Watashi ga Motenai no wa Dou Kangaete mo Omaera ga Warui! – 01
OP: 「私がモテないのはどう考えてもお前らが悪い!」 (No Matter How I Look at It, It’s You Guys’ Fault I’m Not Popular!) by (Konomi Suzuki and Kiba of Akiba)
「モテないし、ちょっとイメチェンするわ」 (Motenaishi, Chotto Imechen suru wa)
“Since I’m Not Popular, I’ll Change My Image a Bit”
That definitely goes down as an experience…
I had some idea of what to expect from Watashi ga Motenai no wa Dou Kangaete mo Omaera ga Warui!, both by reputation and from having read bits and pieces of the manga (which is always displayed prominently in seemingly every bookstore manga section in Japan). But still, those don’t really prepare you for the experience of seeing it play out on screen. I’d still consider myself a new viewer in the sense that my reactions can’t be taken as indicative of what loyal manga readers think of the job Oonuma Shin did with their beloved series.
This is a strange sort of comedy to say the least. In fact (though perhaps this is not so unusual for comedies) it may very well be the saddest anime I’ve seen this year. There are obvious comedic elements to Watamote, starting with the often hilarious sight gags and the fact that it may be one of the least politically correct shows you’ll see. But the overriding gut-level reaction from me is that this is more tragic than most tragedies, because hidden underneath the absurdity is a scenario that’s eerily and uncannily close to a very sad reality for many adolescents. Even the aforementioned sight gags are at the expense of the main character, and usually highlight a moment of extreme discomfort for her (which is almost every moment, truth be told).
Watamote is very much the world as seen through the eyes of Kuroki Tomoko (Izumi Kitta). It’s a scary, claustrophobic place, in which most of the people have no faces (they’re just not important enough to Tomoko for her to notice). Tomoko is, simply put, one of the biggest losers you’ll ever see. She not only has no friends, but hasn’t had a conversation with anyone in her high school for three months. She’s addicted to otome games and because of her dexterity with virtual bishounen had convenced herself that high school would be her great blossoming, building on the six glorious times a boy spoke to her in middle school. She has to blackmail her little brother Tomoki (Nakamura Yuuichi) by threatening suicide in order to force him to converse with her for practice. In short – Tomoko may not be a hikikomori, but she may as well be for all her lack of social interaction.
Make no mistake, there are laughs here. When Tomoko experimentally tweaks her look to impress her brother, or disguises herself in a "WcDonald’s" bathroom to avoid being recognized (and pitied) by classmates, or throws up after looking at herself in a mirror for too long I laughed – the visuals are very funny. But this all hits uncomfortably close to reality. Tomoko isn’t a hikikomori, and she’s not being bullied. And what she wants is very reasonable and normal – to have friends, and to be looked at by guys, and to go out on a date, and to be cute. But her life is a complete disaster, a kind of self-contained and self-perpetuating hell – and it’s almost worse because for the most part, her classmates (and brother and teachers) aren’t overtly mean to her. They just ignore her, and she shrinks further and further inside her own neurotic and delusional shell.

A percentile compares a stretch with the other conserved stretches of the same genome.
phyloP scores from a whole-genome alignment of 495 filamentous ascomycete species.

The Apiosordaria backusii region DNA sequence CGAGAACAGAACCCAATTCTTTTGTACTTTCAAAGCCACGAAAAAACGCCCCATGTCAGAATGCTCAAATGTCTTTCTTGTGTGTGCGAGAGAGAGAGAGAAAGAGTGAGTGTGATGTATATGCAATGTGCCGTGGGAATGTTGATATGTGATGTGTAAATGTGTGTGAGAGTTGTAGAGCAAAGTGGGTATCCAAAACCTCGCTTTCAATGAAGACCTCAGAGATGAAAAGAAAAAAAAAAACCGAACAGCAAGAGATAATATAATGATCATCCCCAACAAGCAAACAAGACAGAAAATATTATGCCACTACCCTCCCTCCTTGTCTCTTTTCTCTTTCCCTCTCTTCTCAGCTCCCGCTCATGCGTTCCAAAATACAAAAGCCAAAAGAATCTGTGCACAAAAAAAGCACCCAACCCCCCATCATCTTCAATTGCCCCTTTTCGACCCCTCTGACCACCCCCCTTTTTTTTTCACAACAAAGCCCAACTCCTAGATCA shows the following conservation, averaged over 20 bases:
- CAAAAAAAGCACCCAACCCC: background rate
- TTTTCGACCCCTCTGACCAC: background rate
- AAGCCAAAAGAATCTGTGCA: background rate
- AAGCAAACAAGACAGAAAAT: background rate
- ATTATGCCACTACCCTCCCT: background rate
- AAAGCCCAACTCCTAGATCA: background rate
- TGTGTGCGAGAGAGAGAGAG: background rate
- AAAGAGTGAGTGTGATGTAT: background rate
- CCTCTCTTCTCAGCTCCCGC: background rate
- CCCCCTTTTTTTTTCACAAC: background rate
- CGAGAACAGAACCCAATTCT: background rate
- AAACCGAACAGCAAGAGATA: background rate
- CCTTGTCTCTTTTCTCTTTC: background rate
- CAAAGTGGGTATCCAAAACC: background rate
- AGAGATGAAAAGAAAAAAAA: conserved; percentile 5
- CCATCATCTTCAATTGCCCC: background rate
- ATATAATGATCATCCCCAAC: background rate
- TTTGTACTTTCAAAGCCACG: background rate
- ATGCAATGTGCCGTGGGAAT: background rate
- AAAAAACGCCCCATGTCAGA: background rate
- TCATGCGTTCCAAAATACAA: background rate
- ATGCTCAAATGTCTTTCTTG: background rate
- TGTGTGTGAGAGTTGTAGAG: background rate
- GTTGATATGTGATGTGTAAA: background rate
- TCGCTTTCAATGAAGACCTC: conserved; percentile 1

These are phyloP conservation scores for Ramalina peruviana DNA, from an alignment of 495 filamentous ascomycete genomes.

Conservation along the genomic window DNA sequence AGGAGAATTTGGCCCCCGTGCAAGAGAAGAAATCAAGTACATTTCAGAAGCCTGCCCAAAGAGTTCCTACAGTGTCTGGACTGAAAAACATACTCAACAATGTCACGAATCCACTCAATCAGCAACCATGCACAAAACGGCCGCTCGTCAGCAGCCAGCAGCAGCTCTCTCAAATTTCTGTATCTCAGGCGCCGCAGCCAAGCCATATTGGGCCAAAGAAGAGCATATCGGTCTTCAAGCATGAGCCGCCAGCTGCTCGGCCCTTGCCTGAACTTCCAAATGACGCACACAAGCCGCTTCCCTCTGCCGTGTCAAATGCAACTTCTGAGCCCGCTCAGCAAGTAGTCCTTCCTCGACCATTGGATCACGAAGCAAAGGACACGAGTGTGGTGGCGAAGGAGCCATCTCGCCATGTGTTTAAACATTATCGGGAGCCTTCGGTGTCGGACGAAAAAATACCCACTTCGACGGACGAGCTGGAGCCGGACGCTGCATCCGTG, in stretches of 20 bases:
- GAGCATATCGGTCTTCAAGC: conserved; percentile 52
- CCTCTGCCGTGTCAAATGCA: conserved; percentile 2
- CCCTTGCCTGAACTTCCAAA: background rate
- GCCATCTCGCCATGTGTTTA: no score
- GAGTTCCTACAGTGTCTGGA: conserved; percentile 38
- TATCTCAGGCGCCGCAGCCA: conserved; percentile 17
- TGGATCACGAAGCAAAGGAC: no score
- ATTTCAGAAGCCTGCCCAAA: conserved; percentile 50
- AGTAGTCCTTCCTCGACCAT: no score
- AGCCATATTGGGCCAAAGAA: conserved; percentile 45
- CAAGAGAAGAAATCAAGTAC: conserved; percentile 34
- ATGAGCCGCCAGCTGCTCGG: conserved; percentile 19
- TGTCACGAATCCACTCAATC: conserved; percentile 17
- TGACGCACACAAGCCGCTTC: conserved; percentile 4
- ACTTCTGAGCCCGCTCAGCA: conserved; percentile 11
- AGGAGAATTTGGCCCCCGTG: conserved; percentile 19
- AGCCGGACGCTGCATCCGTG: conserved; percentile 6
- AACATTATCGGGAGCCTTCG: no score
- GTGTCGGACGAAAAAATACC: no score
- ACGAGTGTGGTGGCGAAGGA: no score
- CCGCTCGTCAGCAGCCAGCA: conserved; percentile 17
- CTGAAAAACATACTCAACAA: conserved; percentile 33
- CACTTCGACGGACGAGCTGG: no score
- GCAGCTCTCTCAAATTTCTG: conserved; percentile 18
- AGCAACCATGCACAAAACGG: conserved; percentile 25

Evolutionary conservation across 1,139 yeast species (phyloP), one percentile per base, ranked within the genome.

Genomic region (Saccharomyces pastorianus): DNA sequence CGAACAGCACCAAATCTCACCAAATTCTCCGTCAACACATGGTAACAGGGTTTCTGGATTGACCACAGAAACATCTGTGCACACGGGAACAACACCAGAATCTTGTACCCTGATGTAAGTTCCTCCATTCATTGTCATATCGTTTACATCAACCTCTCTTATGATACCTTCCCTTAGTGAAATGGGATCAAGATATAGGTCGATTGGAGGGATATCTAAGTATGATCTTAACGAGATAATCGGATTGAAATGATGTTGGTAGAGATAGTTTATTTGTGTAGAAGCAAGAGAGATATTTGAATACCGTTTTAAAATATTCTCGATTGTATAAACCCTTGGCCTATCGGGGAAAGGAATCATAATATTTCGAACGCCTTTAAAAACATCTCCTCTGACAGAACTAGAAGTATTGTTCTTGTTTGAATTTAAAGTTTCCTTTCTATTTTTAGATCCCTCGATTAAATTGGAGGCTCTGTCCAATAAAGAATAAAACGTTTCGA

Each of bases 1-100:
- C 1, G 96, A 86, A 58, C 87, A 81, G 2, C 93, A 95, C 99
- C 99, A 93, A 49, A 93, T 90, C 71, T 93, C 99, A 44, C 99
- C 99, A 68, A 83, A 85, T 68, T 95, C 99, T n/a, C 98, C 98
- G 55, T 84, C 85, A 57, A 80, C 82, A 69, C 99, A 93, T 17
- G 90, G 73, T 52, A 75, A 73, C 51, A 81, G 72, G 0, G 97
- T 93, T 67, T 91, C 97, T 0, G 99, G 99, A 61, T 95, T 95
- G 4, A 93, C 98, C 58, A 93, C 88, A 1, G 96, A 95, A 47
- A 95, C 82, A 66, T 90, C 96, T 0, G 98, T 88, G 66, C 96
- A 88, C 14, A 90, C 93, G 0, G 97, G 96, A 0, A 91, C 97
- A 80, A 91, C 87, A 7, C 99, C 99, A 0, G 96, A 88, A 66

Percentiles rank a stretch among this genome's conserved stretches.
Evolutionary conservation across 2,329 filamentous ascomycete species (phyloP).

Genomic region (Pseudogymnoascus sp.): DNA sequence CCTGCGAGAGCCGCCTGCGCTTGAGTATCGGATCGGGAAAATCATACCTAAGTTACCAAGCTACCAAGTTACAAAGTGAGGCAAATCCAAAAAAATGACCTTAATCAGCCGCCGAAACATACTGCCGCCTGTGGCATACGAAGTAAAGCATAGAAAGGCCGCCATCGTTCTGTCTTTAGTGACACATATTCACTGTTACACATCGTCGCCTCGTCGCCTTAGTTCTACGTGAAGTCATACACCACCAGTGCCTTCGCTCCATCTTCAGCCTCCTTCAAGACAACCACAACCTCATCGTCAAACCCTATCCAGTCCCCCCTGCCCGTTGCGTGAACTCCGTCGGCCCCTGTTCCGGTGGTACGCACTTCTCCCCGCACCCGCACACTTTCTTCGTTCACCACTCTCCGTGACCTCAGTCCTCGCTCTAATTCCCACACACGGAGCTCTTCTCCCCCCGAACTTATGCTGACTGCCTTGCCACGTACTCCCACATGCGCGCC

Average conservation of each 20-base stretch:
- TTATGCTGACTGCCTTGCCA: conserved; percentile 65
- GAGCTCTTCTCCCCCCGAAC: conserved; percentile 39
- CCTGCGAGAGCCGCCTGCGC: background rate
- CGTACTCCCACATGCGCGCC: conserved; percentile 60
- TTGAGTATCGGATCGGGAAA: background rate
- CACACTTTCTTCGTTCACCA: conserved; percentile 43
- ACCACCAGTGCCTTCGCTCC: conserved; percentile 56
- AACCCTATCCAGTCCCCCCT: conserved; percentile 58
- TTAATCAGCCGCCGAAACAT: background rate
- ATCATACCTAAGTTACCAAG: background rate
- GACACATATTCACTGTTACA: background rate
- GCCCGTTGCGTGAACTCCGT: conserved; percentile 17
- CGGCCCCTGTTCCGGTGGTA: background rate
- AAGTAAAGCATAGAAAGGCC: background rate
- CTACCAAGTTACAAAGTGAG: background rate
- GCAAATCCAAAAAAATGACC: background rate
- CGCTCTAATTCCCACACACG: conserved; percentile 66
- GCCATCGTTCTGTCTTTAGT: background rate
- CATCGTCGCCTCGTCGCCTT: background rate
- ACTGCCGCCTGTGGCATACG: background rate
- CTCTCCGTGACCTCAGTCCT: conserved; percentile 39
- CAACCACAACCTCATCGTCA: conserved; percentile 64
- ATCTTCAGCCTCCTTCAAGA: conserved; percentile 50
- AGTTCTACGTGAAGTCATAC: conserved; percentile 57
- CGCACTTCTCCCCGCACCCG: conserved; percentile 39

I don’t know too many details about mangaka Tanigawa Nico, but I’m guessing she (I’m not even 100% sure she’s a woman) knows something about depression. I grew up with a family member who suffered from it, and the moment when Tomoko threatened to commit suicide if Tomoki didn’t converse with her for an hour a day was one of many jokes that didn’t feel like a joke, because it’s a very unpleasant and real part of living with a depressed person. Tomoki seems like a nice enough kid, guilty of nothing more than being "normal" – and popular – and it sucks for him to be caught up in his sister’s darkness when he’s clearly unequipped to deal with it. The episode is full of those sorts of authentically uncomfortable moments – sometimes I didn’t laugh, and sometimes I laughed and felt bad for laughing. There’s something in the experience of seeing Tomoko as an animated, speaking girl that makes the experience altogether more painful than the manga.
That all leads back to the question of whether Watamote works as an anime. Oonuma Shin is a bit of a hyperactive director, to the point where I often find myself annoyed (as I do sometimes with his mentor Shinbou) and the premiere here is full of his usual visual gimmickry, but because the show is effectively shot from Tomoko’s perspective it works better here than it might (so far anyway). The OP and ED (sung by Kitta) are great – visually clever and lyrically on-point. There was grumbling from some manga fans about Kitta-san’s casting but I think she’s excellent, especially in the quiet moments where Tomoko struggles to eke out a word to her teacher or a fast food cashier. Watamote is clever, dark, emotionally penetrating and often very funny – but it’s too early for me to say whether I’ll actually enjoy it. This is a dark ride, and in a sense I think it would be easier to tag along if this were played straight, rather than for laughs. But then, I’m not absolutely confident yet just how the series wants to be taken – and that’s one of many reasons I’m intensely curious to see where it goes from here.
ED: 「どう考えても私は悪くない」 (No Matter How I Look At It, It’s Not My Fault) by (Izumi Kitta)